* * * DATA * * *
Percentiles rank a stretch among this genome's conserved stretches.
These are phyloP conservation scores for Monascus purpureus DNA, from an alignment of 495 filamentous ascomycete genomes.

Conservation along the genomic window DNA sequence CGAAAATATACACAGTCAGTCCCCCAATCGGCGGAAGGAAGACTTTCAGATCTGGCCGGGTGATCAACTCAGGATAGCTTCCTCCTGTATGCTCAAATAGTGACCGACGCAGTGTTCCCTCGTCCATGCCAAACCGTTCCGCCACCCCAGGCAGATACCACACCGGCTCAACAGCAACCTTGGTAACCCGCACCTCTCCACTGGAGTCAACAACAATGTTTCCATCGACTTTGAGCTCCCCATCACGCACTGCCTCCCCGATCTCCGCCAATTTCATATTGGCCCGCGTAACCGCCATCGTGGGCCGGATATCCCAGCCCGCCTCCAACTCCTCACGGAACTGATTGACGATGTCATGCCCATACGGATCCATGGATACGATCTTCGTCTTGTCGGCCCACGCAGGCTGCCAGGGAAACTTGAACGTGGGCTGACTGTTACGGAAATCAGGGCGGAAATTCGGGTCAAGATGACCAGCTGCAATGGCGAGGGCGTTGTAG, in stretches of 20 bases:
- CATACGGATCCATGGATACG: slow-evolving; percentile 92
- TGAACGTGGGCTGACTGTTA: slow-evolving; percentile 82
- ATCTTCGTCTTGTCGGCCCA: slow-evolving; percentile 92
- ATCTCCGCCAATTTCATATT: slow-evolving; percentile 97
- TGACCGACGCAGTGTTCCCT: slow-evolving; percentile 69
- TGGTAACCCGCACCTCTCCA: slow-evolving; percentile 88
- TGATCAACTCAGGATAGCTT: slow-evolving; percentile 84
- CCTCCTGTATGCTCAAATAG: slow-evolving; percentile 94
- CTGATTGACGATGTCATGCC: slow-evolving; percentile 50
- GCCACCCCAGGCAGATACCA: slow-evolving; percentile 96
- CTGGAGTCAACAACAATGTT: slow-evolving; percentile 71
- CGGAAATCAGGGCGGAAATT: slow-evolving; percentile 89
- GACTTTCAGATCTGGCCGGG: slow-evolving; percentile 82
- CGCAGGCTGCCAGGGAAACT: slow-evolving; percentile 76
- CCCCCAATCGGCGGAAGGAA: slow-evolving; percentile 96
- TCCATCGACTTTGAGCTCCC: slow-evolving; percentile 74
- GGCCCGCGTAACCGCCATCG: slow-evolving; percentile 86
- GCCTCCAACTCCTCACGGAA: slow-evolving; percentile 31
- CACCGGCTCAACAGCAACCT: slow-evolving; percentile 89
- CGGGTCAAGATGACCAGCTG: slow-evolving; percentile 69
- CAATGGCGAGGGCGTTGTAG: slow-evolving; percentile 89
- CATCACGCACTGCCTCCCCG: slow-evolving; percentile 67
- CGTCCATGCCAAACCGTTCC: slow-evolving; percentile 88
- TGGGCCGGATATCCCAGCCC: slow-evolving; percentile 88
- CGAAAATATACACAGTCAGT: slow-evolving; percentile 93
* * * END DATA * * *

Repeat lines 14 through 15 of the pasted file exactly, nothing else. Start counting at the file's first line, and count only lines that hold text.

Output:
- CTGGAGTCAACAACAATGTT: slow-evolving; percentile 71
- CGGAAATCAGGGCGGAAATT: slow-evolving; percentile 89